Advisers in the international private medical insurance market can look forward to a glowing future as more Britons head overseas to sunnier climes. Georgina Kenyon reports
With more people looking for careers overseas the need for international private medical insurance (IPMI) has erupted.
And because the country they are moving to may have a poor health system - or one that is not available to foreigners, IPMI could be crucial.
This is particularly true in countries where medical insurance is required by the government.
Peter Rousseau, business development director of InterGlobal, says the market is huge, with about 30 million expatriates of all nationalities worldwide. And most of the business is made through intermediaries.
He says: "About 80% of all IPMI business comes from advisers. Independent statistics project that the market will increase in the next five years from US$3bn to US$7bn."
The Middle East, and in particular the United Arab Emirates (UAE), is forcing the growth in the IPMI market as the UAE government requires expatriates to provide proof of medical insurance cover when applying for residency permits. Several gulf states are expected to follow.
Another country proving lucrative for the IPMI sector is China.
Leslie Smith, chairman and managing director at Medibroker, says today's technology makes IPMI very attractive.
He explains: "Clients abroad are now far more aware of the need to have active IPMI and of what such plans can do for a family or company. Claims may be handled today online and crisis management administered at vast distances, very quickly, by the best medical teams available."
However, Smith says that offering advice to expatriate clients wanting IPMI "is not something for the naive, untrained or ill-informed adviser".
Especially since what is on offer could differ immensely. Some IPMI plans include evacuation, chronic conditions or terrorism cover while others do not.
Some will not cover local nationals but only expatriates, which also can present problems - making advice essential before taking out IPMI.
This provides plenty of opportunities for intermediaries, believes David Pryor, managing director of MediCare International.
He says: "The opportunities for advisers are considerable, as virtually all research into the IPMI market shows that only 50% of expatriates are covered. With the costs of a broken leg and a short hospital stay amounting to a full year's premium for many, this is simply not a risk worth running."
However, Pryor is cautious about the market growing, saying: "Yes, there is growth but it is hard to be precise. There are at least four million expats worldwide and some 400,000 emigrate annually.
"However, a high number return after two or three years. Overall, we estimate that this is a slowly increasing market, growing by perhaps by 1% per annum."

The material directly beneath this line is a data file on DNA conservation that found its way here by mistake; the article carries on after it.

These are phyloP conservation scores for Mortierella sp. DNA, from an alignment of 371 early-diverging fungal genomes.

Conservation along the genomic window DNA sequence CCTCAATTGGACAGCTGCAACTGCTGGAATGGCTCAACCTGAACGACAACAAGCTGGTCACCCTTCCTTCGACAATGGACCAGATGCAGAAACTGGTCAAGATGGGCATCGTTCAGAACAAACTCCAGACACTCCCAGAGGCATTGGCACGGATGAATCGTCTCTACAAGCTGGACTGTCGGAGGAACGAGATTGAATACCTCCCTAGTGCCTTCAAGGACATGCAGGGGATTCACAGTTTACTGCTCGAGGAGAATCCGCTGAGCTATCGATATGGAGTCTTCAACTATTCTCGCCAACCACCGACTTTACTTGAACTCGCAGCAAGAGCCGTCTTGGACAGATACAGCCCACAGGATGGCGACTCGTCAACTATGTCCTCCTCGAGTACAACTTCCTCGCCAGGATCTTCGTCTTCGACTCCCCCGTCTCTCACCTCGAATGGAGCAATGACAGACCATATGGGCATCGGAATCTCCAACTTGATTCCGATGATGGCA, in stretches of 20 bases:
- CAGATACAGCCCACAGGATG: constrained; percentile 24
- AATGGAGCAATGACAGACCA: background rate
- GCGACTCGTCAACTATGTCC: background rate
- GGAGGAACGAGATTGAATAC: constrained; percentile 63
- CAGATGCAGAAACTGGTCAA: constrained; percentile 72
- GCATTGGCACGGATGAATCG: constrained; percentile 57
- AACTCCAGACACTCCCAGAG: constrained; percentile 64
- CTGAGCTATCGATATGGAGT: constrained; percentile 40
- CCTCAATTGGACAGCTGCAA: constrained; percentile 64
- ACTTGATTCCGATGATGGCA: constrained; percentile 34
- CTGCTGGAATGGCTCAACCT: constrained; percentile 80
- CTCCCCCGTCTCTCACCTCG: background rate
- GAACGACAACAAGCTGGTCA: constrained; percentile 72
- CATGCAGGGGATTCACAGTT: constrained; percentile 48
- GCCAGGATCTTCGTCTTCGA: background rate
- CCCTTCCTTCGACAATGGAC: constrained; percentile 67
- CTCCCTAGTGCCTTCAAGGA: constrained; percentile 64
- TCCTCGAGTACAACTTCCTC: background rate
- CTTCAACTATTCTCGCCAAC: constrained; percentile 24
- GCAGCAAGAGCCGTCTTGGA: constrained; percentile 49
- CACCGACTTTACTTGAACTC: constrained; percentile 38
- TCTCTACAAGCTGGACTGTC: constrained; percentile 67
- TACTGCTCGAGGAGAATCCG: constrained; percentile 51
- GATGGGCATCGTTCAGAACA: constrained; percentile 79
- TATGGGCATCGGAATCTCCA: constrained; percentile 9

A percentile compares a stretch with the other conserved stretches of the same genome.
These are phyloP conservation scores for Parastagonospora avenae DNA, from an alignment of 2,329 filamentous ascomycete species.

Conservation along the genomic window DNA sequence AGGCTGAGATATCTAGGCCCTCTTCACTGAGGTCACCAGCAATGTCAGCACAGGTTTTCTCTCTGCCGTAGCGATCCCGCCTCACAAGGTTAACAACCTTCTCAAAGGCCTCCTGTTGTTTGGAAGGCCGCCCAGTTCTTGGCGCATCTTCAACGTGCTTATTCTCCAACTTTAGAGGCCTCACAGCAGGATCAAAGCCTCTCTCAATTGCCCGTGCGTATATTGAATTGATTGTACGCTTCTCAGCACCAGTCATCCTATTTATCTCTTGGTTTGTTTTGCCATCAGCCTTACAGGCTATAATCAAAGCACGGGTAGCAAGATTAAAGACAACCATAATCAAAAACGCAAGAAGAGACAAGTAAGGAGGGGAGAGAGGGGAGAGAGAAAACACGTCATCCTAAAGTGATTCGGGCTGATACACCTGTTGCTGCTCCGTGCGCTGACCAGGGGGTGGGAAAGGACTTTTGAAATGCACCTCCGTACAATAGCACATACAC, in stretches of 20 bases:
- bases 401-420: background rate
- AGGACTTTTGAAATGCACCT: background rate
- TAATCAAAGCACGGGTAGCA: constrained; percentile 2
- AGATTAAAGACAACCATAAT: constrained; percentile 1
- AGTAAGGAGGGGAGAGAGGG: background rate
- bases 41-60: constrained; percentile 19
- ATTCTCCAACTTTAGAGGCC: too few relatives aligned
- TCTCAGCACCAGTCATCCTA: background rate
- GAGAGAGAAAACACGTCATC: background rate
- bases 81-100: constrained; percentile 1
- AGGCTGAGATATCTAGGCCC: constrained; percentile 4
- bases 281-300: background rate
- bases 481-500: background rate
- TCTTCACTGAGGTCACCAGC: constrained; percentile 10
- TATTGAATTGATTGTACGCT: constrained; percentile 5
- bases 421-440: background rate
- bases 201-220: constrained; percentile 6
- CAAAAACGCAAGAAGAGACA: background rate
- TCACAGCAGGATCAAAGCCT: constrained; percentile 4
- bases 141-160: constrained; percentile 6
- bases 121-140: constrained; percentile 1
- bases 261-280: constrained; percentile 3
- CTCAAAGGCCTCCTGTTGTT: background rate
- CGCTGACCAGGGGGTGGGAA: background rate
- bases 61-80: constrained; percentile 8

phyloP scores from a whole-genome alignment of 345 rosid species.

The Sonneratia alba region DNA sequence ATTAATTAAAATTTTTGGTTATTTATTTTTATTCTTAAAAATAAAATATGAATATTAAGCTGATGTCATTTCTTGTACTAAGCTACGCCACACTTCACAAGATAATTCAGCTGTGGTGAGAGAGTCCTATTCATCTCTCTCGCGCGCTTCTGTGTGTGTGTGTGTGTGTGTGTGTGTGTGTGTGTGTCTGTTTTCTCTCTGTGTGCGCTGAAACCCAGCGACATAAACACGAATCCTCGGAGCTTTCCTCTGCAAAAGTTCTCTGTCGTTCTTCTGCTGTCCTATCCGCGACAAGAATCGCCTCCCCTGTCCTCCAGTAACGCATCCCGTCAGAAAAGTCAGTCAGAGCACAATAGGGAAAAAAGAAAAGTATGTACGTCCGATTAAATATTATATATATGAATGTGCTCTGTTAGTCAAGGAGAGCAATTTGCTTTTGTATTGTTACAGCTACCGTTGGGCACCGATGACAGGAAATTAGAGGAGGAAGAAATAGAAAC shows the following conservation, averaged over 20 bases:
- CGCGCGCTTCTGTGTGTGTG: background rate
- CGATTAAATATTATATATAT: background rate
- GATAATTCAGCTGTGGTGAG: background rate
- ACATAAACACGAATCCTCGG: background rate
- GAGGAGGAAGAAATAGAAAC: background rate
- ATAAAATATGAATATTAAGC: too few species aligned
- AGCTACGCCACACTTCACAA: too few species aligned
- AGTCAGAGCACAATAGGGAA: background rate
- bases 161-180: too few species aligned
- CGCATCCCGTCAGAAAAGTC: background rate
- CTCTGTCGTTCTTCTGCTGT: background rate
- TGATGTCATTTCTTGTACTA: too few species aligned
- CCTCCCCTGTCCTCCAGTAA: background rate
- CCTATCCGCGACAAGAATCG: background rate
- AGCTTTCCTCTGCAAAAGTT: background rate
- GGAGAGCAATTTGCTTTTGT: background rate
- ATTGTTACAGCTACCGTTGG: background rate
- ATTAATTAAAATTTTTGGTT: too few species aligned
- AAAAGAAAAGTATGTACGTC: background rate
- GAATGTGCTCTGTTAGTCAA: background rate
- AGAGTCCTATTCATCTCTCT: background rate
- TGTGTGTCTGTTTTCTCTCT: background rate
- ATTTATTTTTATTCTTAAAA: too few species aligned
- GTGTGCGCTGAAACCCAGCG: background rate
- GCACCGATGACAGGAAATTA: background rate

The biggest market for IPMI is in western Europe, the Middle East and North America. According to statistics from MediCare International, working expatriates are mainly in Europe, the US, Middle East and the Far East while retired people tend to be in Australia, Florida, Canada and southern Europe.
The internet is proving the most effective sales tool for advisers. While product distribution remains primarily through face-to-face sales, the internet is becoming a major promotional tool for many advisers due to it being fast and inexpensive.
For successful sales of IPMI, however, some obstacles need to be overcome. Andrew Apps, director of global sales and business development at Goodhealth Worldwide, says these include local licensing issues, currency exchange, distribution, cultural differences and insurance understanding.
"The adviser needs to carefully select his market rather than using a scattergun approach to marketing and to understand the local cultural differences that are often overlooked, what is available locally, and who the market players are, as not all IPMI firms are global players," Apps explains.
"The key for any adviser is to work with their provider, who will often have many years of experience in their chosen market," he adds.
However, the fact that the IPMI sector is a small market seems to be the major hurdle when selling the product.
Pryor says: "IPMI is a niche market for many intermediaries, which in itself presents different problems when advising, whether this is writing policies for small corporate groups or individual clients directly.
"As a result, many would consider using a packager or specialist 'super broker' who specialises in this area."
However, as more and more people continue to relocate abroad, PMI advisers are increasingly recognising the opportunities the IPMI sector is offering.
Because while PMI will remain their core business IPMI could offer them a new and relatively untapped source of customers, which can complement their existing business. And to ignore that would be foolish.
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